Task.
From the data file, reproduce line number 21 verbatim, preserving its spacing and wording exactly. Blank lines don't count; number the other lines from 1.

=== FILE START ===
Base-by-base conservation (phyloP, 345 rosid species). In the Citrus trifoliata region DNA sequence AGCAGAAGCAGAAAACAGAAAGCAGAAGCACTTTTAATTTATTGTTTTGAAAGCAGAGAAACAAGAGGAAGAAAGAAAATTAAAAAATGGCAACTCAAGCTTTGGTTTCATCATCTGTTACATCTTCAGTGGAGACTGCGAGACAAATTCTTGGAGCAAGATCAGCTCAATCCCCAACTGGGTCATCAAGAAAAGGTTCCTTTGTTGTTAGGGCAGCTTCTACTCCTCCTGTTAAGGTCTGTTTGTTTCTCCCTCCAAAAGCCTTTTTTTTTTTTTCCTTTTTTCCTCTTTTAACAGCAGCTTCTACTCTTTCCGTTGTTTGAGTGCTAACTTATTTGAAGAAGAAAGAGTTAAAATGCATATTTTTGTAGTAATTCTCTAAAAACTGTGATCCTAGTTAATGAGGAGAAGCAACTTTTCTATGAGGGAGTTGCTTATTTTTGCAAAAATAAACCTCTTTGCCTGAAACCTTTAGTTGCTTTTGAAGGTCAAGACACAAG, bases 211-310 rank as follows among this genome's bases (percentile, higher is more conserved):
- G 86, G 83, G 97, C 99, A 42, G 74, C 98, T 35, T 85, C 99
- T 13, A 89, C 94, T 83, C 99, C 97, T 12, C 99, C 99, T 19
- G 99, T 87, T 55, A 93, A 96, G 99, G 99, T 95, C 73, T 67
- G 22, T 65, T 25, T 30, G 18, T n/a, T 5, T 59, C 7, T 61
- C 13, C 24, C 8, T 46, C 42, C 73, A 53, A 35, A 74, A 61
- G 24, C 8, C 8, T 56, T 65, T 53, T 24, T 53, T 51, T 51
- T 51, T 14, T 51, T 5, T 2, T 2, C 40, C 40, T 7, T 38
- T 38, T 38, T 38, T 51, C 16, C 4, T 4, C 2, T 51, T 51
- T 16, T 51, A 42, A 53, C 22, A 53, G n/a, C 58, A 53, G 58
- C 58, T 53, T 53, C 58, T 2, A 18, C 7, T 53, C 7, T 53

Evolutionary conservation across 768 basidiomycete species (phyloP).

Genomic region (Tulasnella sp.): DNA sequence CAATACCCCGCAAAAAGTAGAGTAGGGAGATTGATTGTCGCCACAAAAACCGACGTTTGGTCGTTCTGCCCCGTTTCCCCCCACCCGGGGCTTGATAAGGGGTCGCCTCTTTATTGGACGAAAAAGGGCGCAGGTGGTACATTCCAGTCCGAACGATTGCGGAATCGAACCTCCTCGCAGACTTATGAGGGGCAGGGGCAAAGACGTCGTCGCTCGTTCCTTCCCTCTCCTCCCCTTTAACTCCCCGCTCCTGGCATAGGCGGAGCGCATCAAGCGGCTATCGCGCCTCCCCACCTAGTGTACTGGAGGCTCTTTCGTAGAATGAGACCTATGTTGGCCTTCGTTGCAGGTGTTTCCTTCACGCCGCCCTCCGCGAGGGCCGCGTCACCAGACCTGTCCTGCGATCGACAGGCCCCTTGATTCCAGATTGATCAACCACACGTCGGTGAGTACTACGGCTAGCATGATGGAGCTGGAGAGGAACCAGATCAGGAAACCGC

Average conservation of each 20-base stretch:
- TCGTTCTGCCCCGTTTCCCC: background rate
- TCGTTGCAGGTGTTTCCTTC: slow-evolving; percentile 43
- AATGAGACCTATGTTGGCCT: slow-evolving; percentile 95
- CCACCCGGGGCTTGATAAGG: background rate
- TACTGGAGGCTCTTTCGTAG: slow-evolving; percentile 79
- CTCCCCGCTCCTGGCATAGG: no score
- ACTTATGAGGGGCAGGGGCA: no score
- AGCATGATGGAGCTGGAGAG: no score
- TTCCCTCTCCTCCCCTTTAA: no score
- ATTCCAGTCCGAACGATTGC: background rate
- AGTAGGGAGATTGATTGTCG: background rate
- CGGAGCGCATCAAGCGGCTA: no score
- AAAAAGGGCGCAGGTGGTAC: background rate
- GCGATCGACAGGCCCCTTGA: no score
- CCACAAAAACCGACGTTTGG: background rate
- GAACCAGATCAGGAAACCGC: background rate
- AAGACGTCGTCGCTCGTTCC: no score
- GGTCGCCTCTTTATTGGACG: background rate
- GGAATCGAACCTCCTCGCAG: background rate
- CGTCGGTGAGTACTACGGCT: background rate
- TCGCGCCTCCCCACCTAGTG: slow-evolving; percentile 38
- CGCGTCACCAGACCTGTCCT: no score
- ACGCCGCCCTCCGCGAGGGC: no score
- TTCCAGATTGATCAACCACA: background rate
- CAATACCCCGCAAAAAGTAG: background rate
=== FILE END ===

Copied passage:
- ACTTATGAGGGGCAGGGGCA: no score